Monday, February 26, 2024

Just Another Protest in London, Except When It’s Not

We’ve been to London and England several times in the past 12 years. We have a hotel that feels like home (slightly more luxurious than our own). We like the theatre and the museums. We like exploring literary and royal history. I like early morning walks around St. James’s Park and Piccadilly. The Charles Dickens Museum. The Samuel Johnson House. Taking the train to Oxford, Salisbury, Canterbury. The Imperial War Museum. The National Gallery and the smaller art museums like the Courtauld.  

You could spend six months there and not exhaust the things to do. 


You also have to be prepared for the protests. I would say the “inevitable protests,” but that would be redundant. At times it seems everyone comes to London to protest, even if London has not to do with what the protest is about.


Typically, it’s an animal rights protest. Each September, there’s London Fashion Week, held in both February and September at the British Fashion Council’s show place on The Strand near Somerset House and the Courtauld’s Museum.  I can’t count the times we’ve unintentionally walked into a protest at the September event. Everyone is usually polite to passersby, and we’ve never had a problem other than feeling some discomfort at walking through a yelling, chanting crowd.


Trafalgar Square is also a popular place for protests. It is a major traffic thoroughfare, with Whitehall, Charing Cross, and The Strand converging there. It’s a great place to tie up traffic and get attention. Yes, we’ve occasionally been caught on a stopped bus in unmoving traffic. We get out and walk. Climate protests have also become popular in both Trafalgar Square and Parliament Square a few blocks down Whitehall.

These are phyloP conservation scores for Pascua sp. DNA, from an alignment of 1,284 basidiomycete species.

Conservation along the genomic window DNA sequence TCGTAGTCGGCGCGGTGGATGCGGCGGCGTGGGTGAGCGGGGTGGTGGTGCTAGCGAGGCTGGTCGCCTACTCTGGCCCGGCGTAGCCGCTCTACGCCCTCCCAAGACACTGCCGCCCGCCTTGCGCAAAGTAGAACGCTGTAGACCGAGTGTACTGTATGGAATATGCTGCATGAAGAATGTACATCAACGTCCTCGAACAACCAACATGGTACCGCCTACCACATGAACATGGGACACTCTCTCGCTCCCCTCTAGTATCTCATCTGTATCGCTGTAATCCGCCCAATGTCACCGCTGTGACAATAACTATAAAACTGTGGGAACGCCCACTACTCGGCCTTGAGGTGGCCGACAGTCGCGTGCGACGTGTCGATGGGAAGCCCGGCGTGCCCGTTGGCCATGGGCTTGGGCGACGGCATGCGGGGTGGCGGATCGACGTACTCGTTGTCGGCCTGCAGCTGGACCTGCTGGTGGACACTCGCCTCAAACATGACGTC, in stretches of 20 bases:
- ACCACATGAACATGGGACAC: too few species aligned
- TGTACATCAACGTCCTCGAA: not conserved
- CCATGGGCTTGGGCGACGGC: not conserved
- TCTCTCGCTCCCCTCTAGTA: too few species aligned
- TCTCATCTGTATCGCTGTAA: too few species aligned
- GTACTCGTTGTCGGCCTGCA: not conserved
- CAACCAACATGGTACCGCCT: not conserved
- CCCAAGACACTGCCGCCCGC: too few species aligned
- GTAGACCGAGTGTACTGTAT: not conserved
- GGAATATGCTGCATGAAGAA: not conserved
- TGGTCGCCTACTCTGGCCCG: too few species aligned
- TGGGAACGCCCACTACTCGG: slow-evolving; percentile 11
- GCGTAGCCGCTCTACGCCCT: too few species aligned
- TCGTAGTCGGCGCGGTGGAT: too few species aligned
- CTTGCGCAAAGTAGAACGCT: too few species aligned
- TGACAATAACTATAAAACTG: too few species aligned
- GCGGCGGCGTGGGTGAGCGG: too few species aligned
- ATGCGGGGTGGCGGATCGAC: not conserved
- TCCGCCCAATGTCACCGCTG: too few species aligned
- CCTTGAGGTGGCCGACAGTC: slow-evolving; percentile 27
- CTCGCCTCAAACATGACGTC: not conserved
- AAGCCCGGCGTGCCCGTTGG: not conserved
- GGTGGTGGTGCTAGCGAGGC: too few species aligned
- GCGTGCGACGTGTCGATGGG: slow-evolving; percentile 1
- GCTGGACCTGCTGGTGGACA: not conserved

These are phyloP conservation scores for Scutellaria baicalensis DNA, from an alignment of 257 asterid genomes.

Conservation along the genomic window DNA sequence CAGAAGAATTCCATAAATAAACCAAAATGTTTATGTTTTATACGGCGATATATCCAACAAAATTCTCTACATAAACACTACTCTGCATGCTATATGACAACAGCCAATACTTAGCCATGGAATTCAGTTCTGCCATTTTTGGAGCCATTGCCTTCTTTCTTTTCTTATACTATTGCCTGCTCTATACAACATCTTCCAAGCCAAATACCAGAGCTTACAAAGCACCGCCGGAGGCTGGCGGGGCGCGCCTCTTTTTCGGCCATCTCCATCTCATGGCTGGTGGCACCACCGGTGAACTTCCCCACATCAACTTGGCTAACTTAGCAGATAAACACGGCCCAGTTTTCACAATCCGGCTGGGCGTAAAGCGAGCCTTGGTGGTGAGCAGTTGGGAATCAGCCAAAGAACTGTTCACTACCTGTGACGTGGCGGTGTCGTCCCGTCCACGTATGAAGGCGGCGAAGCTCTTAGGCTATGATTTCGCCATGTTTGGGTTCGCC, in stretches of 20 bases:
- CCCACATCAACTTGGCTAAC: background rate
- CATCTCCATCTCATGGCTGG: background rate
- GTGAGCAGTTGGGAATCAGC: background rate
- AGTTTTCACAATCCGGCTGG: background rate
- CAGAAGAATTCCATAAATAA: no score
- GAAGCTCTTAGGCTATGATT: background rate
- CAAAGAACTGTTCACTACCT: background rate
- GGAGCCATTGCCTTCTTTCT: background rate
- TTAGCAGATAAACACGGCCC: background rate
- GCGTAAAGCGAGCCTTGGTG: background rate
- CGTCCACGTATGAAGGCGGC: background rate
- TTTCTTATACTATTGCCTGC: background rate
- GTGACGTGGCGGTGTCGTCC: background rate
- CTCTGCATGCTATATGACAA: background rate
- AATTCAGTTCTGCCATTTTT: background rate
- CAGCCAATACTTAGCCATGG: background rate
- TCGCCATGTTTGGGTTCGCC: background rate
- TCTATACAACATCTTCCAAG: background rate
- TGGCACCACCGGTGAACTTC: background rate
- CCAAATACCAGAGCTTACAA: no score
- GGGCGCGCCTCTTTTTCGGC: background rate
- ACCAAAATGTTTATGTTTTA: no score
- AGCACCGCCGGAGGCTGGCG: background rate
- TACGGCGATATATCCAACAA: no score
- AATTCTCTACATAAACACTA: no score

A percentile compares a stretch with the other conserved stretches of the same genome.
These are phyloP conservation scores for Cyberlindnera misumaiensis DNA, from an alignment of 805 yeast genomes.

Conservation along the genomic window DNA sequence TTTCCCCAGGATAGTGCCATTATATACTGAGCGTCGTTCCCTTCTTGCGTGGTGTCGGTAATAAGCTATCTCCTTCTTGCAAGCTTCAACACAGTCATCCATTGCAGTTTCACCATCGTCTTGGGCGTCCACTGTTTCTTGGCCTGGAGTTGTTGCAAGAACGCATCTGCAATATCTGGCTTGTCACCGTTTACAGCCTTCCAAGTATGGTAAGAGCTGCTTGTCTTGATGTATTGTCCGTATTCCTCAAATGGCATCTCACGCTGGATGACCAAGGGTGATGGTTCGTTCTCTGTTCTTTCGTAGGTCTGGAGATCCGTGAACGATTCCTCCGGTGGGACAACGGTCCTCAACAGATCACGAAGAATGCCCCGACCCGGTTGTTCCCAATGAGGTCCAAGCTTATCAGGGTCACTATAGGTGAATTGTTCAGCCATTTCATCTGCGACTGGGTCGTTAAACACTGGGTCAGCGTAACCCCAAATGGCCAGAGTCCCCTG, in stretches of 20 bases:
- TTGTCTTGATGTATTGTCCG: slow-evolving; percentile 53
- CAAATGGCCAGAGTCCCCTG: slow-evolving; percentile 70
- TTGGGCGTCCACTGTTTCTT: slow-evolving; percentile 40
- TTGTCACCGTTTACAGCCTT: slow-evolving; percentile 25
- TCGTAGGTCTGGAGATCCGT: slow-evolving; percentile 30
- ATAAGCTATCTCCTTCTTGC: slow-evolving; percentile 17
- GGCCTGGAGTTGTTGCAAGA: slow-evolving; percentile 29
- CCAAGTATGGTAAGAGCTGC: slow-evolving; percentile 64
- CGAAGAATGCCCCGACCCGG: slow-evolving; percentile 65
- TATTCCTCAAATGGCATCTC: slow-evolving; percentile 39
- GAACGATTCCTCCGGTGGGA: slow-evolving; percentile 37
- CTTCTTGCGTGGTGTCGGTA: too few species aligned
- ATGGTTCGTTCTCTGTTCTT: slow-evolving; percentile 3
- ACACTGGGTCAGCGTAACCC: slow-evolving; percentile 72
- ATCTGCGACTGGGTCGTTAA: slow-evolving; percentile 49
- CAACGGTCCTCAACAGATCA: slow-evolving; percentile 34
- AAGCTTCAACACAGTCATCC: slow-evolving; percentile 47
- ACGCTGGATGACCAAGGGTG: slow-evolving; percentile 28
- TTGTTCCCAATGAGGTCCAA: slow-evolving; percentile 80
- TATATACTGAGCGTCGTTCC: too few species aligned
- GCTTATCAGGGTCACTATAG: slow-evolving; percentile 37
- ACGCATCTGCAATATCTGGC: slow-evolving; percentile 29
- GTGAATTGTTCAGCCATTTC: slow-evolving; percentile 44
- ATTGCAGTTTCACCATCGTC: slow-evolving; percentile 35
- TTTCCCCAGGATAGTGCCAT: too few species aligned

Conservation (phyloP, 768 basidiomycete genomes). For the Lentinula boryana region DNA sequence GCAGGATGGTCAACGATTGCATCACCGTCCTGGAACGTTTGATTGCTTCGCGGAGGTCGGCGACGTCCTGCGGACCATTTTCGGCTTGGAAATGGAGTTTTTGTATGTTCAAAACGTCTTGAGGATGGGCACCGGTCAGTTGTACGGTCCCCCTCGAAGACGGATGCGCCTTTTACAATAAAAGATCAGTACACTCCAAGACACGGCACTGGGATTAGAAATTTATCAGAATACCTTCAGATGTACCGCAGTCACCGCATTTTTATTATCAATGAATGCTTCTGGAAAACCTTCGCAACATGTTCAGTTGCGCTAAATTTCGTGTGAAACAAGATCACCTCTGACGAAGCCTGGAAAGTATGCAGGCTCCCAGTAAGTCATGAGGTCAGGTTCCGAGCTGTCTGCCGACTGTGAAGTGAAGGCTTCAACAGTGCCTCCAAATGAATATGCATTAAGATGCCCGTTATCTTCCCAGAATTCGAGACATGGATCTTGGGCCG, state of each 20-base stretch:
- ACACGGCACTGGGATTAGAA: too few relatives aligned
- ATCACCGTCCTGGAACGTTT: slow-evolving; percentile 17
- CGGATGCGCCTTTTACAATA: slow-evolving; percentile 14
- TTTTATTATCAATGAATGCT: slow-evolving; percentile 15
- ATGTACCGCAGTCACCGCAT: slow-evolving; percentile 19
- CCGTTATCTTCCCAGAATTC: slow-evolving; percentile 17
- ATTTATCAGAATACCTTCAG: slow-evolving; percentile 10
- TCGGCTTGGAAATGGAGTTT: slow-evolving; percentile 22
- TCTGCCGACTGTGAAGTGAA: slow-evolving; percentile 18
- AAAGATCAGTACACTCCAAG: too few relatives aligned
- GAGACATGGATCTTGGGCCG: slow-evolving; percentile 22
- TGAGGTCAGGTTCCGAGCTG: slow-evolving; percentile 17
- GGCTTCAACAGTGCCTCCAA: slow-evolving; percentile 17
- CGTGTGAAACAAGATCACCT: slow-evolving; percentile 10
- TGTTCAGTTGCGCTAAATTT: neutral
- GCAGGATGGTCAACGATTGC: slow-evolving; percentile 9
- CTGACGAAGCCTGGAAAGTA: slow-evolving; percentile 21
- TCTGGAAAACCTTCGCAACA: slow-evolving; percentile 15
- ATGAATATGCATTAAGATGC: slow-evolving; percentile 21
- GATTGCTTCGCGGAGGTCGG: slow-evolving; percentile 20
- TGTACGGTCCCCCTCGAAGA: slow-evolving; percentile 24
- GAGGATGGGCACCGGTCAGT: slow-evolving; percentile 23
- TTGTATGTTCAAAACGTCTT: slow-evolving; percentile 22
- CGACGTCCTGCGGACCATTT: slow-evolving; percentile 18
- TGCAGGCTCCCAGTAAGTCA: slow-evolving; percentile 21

Our own hotel has sometimes been involved in protests. It’s a popular place for Asian dignitaries, and once the Dalai Lama was there during our stay. He attracted protesters and supporters in equal numbers. While we were there last fall, the prime minister of Bangladesh arrived for government meetings. We heard the chanting and noise out on the street, even though our room was well in the rear of the property. Hotel security guards helped us navigate arriving and departing at the hotel. 


Protest outside Parliament

Until recently, the most worrisome time had been September 2012. We’d returned to London for vacation after a gap of almost 30 years. The Summer Olympics has just concluded, and the Paralympics were just getting underway; the marathon ran right in front of our hotel. And we attended the big celebratory parade with a couple of million other people, cheering and waving our little British flags. 


One morning, I went downstairs to get a newspaper from the hotel concierge. He heard my American accent and suggested I might consider avoiding the US Embassy, Parliament Square, and protests in general for a time. “I understand they’re targeting Americans,” he said. 


The US Embassy in Libya has just been attacked, and the ambassador and several others brutally murdered. The controversy was raging back home over what the government should have done; the Secretary of State and the President had apparently opted to do nothing, and people had died. And it was an election year. What prompted the protests against America (and Americans) in London was a statement by the President’s office that the Libyan embassy attack had been prompted by a movie about Mohammed being made in Hollywood. That statement ignited the protests in London, overshadowing what had happened at the embassy. 


We avoided the squares for a few days. We had no trouble. 


This past week, more protests happened in London about the war in Gaza. What’s been happening underscores what we noticed last fall – things were changing. London felt different than it had during our previous trip in 2017.  And it’s not just us tourists. The highest levels of the British government are now involved, and at risk. 


Top photograph of Trafalgar Square by Ehimetalor Akhere Unuabona and lower photograph by James Eades, both via Unsplash. Used with permission.


Some Monday Readings


2024 and the Invasion at the Southern Border – Roger Kimball at The Spectator.


Taking the High Road: The liberal arts have a future – Nadya Williams at Law & Liberty.


The State of the Culture, 2024 – Ted Gioia at The Honest Broker.


Who is Reading Even for Anymore? – Kat Rosenfeld at The Free Press.


10 Years of A London Inheritance.

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